Statistical analyses were conducted using GraphPad Prism v8.2 or RStudio (v1.4.1106). We employed two-tailed unpaired t-tests for comparing independent group means, Pearson’s correlation coefficients for assessing relationships between MADRS scores and microRNA expression, and the GeneOverlap R package with Fisher’s exact test to analyze microRNA target gene overlaps with depression-related genes. Weighted co-expression microRNA module relationships in the adjacency matrix were also evaluated using Pearson’s correlation. Results are presented as boxplots or mean ± s.e.m., with boxplots displaying interquartile range (IQR), median, data range within 1.5x IQR, and potential outliers. The sample size (n) represents biological samples. Linear regression models were used to control for age and gender effects. We performed differential expression analysis using DESeq2. When comparing two groups with DESeq2, the Wald test was used for hypothesis testing. Enriched gene ontology and pathway analysis was performed using Fisher’s exact test followed by a Benjamini-Hochberg correction. An examination of receiver-operating characteristics (ROC) was performed to examine the diagnostic power for differentially expressed miRs at baseline. To account for changes in absolute expression values between responder subjects, a ROC analysis was performed using the z-scored miRNA expression values for differentially expressed miRNAs . The area under the ROC curve (AUC) and accompanying p values were used to assess the diagnostic power of ECT- responder and non-responder separation.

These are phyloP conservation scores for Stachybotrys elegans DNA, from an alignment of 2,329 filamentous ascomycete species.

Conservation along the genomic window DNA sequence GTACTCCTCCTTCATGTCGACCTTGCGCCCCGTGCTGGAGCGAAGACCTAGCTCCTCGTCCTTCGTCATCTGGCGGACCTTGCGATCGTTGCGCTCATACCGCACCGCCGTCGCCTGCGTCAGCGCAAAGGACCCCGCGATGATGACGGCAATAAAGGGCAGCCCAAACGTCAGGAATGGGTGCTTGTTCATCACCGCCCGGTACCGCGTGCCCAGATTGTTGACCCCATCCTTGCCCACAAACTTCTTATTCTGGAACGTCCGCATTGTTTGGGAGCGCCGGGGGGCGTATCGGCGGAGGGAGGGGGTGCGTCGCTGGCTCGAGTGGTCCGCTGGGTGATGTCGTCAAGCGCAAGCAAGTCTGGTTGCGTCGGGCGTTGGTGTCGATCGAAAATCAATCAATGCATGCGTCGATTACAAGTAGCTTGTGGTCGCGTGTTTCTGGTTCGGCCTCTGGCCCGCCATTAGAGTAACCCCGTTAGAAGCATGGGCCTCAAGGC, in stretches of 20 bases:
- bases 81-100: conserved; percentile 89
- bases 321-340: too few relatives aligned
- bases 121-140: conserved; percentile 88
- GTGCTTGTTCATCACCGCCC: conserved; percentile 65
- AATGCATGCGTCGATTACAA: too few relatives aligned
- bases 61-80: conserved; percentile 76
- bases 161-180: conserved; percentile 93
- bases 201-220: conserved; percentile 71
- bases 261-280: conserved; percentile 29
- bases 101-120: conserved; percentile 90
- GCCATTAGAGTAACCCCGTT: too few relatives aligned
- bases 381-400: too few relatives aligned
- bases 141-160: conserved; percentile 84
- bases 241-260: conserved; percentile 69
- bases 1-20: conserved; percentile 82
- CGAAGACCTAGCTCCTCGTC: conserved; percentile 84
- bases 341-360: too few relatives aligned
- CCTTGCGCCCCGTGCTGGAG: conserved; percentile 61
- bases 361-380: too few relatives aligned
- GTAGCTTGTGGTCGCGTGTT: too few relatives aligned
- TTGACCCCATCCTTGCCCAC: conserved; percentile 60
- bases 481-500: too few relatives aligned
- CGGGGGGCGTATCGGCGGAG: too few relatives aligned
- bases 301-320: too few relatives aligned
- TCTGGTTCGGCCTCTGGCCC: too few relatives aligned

Patient characteristics are presented in Table 1 & Supplementary table 1. Of the 64 subjects, 62.5% responded to treatment, with a mean decrease in MADRS score of ≥50% (Supplementary table 1, Supplementary fig. 1A, B). Individuals had a mean number of 12 treatments. Supplementary table 1 summarizes the number of participants who finished treatment and underwent blood collection.
Time course of changes in peripheral blood microRNAome during ECT